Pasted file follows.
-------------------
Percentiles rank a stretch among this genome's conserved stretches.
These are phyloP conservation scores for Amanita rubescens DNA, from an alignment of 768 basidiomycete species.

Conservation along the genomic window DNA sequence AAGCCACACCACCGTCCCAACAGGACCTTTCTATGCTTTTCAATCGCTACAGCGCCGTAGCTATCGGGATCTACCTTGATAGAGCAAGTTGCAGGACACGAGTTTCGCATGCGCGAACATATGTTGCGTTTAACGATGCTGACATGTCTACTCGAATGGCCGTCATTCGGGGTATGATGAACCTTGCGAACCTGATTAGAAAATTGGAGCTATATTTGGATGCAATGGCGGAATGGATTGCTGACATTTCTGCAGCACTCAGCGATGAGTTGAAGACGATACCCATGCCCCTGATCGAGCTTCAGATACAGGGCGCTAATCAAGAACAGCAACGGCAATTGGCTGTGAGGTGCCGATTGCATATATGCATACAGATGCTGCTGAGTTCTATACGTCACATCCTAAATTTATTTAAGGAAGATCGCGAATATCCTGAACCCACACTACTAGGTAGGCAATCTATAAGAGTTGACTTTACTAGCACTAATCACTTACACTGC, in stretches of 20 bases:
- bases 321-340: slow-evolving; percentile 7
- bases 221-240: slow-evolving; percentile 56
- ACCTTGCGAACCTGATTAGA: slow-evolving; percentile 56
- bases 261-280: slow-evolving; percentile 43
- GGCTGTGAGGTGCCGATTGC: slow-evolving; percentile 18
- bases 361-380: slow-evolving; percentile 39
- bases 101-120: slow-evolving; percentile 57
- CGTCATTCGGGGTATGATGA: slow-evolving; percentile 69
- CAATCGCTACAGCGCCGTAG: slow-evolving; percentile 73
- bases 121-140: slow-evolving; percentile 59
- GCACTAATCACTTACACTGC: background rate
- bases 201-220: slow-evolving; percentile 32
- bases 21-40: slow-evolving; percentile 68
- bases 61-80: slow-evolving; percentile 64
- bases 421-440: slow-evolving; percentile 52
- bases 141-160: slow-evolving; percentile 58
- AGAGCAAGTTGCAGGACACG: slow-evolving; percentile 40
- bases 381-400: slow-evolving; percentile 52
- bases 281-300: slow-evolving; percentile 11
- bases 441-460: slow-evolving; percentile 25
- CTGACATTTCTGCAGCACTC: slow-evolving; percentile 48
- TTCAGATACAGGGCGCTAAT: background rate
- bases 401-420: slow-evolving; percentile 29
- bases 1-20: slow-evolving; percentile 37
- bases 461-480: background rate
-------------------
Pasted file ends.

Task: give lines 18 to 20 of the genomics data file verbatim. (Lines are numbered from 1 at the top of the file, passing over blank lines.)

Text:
- bases 421-440: slow-evolving; percentile 52
- bases 141-160: slow-evolving; percentile 58
- AGAGCAAGTTGCAGGACACG: slow-evolving; percentile 40